By Liz Casanova
Starring Cate Blanchett, Rooney Mara, Sarah Paulson and Kyle Chandler
Written by Phyllis Nagy (screenplay), Patricia Highsmith (novel)
Directed by Todd Haynes
Runtime 118 min
MPAA rating R
Selig Film Rating Full Price
The 1950s in America is considered a time of high propriety and reservation when it came to discussions about sexuality. Carol exposes a tender, but forbidden, love story between two women, played stunningly by Cate Blanchett and Rooney Mara. The film is based on the 1953 Patricia Highsmith novel "The Price of Salt"; the title was later changed to "Carol." For its time, this was a scandalous work of fiction, and director Todd Haynes (I'm Not There) does a masterful job of containing the characters in an environment where they constantly have to mask their true feelings.
Carol (Blanchett) is a classically beautiful woman in a troubled marriage who meets the young quiet Therese (Mara) in a department store just before the holidays. Therese is drawn to Carol and soon they are meeting and developing a friendship. However, Therese begins to realize that her feelings for Carol are more than just curiosity and friendship. She rejects any attachment with the opposite sex. Carol's situation is dire. Her love for her young daughter, and the potential consequences of the scandalous relationship, keep Carol from following her heart. But the heart wants what it wants, and Carol and Therese explore the possibility of that "something more."
Carol is an extraordinary film and piece of art. The cinematography (Edward Lachman) with Haynes' direction has such a tender focus on detail. Every shot, every movement, is a clue to the magnitude of their love. And it's also a love story to that era. There are wonderful shots of activity, like people congregating on the streets in the winter, or a toy train, where the audience is allowed to enjoy being thrown into that moment. The costumes, makeup and every little detail that is introduced into the film is a genuine window into the past, thanks to the art direction of Jesse Rosenthal. Rosenthal had an extraordinary year with other noteworthy films like Trumbo and Creed. He was also the art directing genius behind American Hustle and Silver Linings Playbook.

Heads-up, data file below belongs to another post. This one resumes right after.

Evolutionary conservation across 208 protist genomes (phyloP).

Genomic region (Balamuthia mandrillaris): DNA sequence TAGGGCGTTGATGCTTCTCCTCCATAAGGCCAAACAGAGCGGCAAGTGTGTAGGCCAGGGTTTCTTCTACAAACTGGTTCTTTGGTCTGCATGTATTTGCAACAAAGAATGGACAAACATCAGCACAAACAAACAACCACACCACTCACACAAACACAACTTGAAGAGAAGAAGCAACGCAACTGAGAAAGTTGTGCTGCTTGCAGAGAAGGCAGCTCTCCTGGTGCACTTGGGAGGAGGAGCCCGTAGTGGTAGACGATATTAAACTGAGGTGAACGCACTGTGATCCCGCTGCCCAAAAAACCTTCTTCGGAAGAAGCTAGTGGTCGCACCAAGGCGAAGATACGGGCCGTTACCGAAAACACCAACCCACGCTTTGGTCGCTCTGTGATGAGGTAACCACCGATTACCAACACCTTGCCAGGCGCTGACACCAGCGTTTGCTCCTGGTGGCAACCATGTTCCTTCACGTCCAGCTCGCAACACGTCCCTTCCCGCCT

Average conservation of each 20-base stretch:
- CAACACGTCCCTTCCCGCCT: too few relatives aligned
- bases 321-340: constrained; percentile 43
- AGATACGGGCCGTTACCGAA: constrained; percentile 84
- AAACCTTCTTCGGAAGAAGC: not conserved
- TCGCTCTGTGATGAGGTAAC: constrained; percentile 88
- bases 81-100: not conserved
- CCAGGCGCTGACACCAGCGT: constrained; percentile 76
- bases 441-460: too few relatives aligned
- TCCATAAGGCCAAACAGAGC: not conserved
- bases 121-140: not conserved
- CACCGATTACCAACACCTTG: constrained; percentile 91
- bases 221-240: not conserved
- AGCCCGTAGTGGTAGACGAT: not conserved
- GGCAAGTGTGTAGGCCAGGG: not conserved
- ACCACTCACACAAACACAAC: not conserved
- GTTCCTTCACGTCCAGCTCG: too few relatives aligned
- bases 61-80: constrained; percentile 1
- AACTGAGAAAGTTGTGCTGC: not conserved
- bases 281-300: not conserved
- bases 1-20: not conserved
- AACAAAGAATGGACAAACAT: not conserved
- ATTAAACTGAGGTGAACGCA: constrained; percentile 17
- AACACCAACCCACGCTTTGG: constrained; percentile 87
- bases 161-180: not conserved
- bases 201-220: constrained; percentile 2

The performances are solid as well, of course, and the side players are not to be ignored. Kyle Chandler (Friday Night Lights) plays Carol's husband Harge. And he could have played it wooden and default to the "bad guy," but his role also requires a complexity of genuine emotions. He's in love with his wife and is scared that he's losing her. Another notable character is Carol's best friend Abby (Sarah Paulson).
Much like the classic tragic romantic love stories, such as Romeo and Juliet, Carol and Therese have a love story that should be considered one of the greats.